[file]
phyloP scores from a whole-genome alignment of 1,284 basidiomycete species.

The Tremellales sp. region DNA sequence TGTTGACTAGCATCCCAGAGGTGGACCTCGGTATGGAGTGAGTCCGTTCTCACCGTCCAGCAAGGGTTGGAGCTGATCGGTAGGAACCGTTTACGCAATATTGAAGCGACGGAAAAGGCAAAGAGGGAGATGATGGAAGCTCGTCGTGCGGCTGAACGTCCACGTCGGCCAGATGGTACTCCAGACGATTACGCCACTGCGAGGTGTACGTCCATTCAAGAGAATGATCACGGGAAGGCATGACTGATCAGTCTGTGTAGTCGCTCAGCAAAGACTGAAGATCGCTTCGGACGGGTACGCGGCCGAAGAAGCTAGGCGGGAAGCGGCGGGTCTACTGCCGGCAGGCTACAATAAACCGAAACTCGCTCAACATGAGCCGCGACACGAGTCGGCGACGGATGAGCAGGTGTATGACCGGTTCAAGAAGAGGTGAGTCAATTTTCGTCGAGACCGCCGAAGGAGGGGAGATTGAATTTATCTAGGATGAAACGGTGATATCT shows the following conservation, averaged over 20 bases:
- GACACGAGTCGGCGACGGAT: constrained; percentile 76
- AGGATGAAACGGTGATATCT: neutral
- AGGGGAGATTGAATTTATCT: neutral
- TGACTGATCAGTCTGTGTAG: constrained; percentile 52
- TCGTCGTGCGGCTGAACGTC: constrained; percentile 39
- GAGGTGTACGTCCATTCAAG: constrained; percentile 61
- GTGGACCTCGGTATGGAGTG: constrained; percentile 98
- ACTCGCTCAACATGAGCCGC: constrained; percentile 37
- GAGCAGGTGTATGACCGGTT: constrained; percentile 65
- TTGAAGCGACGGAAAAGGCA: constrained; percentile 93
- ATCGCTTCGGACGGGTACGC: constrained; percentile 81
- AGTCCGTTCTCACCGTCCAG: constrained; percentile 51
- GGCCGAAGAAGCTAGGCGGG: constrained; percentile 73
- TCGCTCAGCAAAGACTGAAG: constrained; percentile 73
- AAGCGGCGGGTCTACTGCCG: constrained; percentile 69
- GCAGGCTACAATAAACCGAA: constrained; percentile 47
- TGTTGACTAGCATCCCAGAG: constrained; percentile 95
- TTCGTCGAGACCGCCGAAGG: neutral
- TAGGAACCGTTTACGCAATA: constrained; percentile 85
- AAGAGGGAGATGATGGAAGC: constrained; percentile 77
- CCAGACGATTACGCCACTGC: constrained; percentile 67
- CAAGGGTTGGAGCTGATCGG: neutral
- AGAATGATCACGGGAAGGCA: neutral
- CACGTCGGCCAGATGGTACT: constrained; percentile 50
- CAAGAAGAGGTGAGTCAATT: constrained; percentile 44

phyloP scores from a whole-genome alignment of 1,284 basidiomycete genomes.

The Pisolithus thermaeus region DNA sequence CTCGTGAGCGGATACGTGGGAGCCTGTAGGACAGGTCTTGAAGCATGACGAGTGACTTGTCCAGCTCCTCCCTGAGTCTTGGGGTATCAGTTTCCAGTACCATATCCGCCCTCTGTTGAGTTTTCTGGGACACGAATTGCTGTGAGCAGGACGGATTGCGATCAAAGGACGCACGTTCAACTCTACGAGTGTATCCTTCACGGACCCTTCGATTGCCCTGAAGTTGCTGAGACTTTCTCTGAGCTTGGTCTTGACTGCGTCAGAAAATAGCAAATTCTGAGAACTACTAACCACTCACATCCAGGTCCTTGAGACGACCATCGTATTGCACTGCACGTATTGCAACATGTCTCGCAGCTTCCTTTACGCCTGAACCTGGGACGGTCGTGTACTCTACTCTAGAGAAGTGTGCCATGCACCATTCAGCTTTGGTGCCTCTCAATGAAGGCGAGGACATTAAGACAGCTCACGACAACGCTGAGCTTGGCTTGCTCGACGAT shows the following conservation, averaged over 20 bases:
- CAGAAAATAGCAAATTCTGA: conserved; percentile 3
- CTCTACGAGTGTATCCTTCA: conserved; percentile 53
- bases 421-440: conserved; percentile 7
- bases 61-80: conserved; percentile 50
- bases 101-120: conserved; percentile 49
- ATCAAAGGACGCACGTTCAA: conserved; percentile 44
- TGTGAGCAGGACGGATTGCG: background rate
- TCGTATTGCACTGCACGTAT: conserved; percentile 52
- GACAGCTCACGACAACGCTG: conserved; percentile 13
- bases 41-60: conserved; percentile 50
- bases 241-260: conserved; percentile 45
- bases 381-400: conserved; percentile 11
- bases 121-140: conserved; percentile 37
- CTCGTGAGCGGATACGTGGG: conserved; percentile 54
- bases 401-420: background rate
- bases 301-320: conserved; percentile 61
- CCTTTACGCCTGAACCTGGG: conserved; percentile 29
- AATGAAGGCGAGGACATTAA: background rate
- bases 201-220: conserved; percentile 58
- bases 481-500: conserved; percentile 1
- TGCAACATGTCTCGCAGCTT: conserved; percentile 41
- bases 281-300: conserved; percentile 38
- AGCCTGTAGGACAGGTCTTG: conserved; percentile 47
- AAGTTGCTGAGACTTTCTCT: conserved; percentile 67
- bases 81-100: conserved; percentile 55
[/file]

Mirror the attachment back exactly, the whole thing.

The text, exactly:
phyloP scores from a whole-genome alignment of 1,284 basidiomycete species.

The Tremellales sp. region DNA sequence TGTTGACTAGCATCCCAGAGGTGGACCTCGGTATGGAGTGAGTCCGTTCTCACCGTCCAGCAAGGGTTGGAGCTGATCGGTAGGAACCGTTTACGCAATATTGAAGCGACGGAAAAGGCAAAGAGGGAGATGATGGAAGCTCGTCGTGCGGCTGAACGTCCACGTCGGCCAGATGGTACTCCAGACGATTACGCCACTGCGAGGTGTACGTCCATTCAAGAGAATGATCACGGGAAGGCATGACTGATCAGTCTGTGTAGTCGCTCAGCAAAGACTGAAGATCGCTTCGGACGGGTACGCGGCCGAAGAAGCTAGGCGGGAAGCGGCGGGTCTACTGCCGGCAGGCTACAATAAACCGAAACTCGCTCAACATGAGCCGCGACACGAGTCGGCGACGGATGAGCAGGTGTATGACCGGTTCAAGAAGAGGTGAGTCAATTTTCGTCGAGACCGCCGAAGGAGGGGAGATTGAATTTATCTAGGATGAAACGGTGATATCT shows the following conservation, averaged over 20 bases:
- GACACGAGTCGGCGACGGAT: constrained; percentile 76
- AGGATGAAACGGTGATATCT: neutral
- AGGGGAGATTGAATTTATCT: neutral
- TGACTGATCAGTCTGTGTAG: constrained; percentile 52
- TCGTCGTGCGGCTGAACGTC: constrained; percentile 39
- GAGGTGTACGTCCATTCAAG: constrained; percentile 61
- GTGGACCTCGGTATGGAGTG: constrained; percentile 98
- ACTCGCTCAACATGAGCCGC: constrained; percentile 37
- GAGCAGGTGTATGACCGGTT: constrained; percentile 65
- TTGAAGCGACGGAAAAGGCA: constrained; percentile 93
- ATCGCTTCGGACGGGTACGC: constrained; percentile 81
- AGTCCGTTCTCACCGTCCAG: constrained; percentile 51
- GGCCGAAGAAGCTAGGCGGG: constrained; percentile 73
- TCGCTCAGCAAAGACTGAAG: constrained; percentile 73
- AAGCGGCGGGTCTACTGCCG: constrained; percentile 69
- GCAGGCTACAATAAACCGAA: constrained; percentile 47
- TGTTGACTAGCATCCCAGAG: constrained; percentile 95
- TTCGTCGAGACCGCCGAAGG: neutral
- TAGGAACCGTTTACGCAATA: constrained; percentile 85
- AAGAGGGAGATGATGGAAGC: constrained; percentile 77
- CCAGACGATTACGCCACTGC: constrained; percentile 67
- CAAGGGTTGGAGCTGATCGG: neutral
- AGAATGATCACGGGAAGGCA: neutral
- CACGTCGGCCAGATGGTACT: constrained; percentile 50
- CAAGAAGAGGTGAGTCAATT: constrained; percentile 44

phyloP scores from a whole-genome alignment of 1,284 basidiomycete genomes.

The Pisolithus thermaeus region DNA sequence CTCGTGAGCGGATACGTGGGAGCCTGTAGGACAGGTCTTGAAGCATGACGAGTGACTTGTCCAGCTCCTCCCTGAGTCTTGGGGTATCAGTTTCCAGTACCATATCCGCCCTCTGTTGAGTTTTCTGGGACACGAATTGCTGTGAGCAGGACGGATTGCGATCAAAGGACGCACGTTCAACTCTACGAGTGTATCCTTCACGGACCCTTCGATTGCCCTGAAGTTGCTGAGACTTTCTCTGAGCTTGGTCTTGACTGCGTCAGAAAATAGCAAATTCTGAGAACTACTAACCACTCACATCCAGGTCCTTGAGACGACCATCGTATTGCACTGCACGTATTGCAACATGTCTCGCAGCTTCCTTTACGCCTGAACCTGGGACGGTCGTGTACTCTACTCTAGAGAAGTGTGCCATGCACCATTCAGCTTTGGTGCCTCTCAATGAAGGCGAGGACATTAAGACAGCTCACGACAACGCTGAGCTTGGCTTGCTCGACGAT shows the following conservation, averaged over 20 bases:
- CAGAAAATAGCAAATTCTGA: conserved; percentile 3
- CTCTACGAGTGTATCCTTCA: conserved; percentile 53
- bases 421-440: conserved; percentile 7
- bases 61-80: conserved; percentile 50
- bases 101-120: conserved; percentile 49
- ATCAAAGGACGCACGTTCAA: conserved; percentile 44
- TGTGAGCAGGACGGATTGCG: background rate
- TCGTATTGCACTGCACGTAT: conserved; percentile 52
- GACAGCTCACGACAACGCTG: conserved; percentile 13
- bases 41-60: conserved; percentile 50
- bases 241-260: conserved; percentile 45
- bases 381-400: conserved; percentile 11
- bases 121-140: conserved; percentile 37
- CTCGTGAGCGGATACGTGGG: conserved; percentile 54
- bases 401-420: background rate
- bases 301-320: conserved; percentile 61
- CCTTTACGCCTGAACCTGGG: conserved; percentile 29
- AATGAAGGCGAGGACATTAA: background rate
- bases 201-220: conserved; percentile 58
- bases 481-500: conserved; percentile 1
- TGCAACATGTCTCGCAGCTT: conserved; percentile 41
- bases 281-300: conserved; percentile 38
- AGCCTGTAGGACAGGTCTTG: conserved; percentile 47
- AAGTTGCTGAGACTTTCTCT: conserved; percentile 67
- bases 81-100: conserved; percentile 55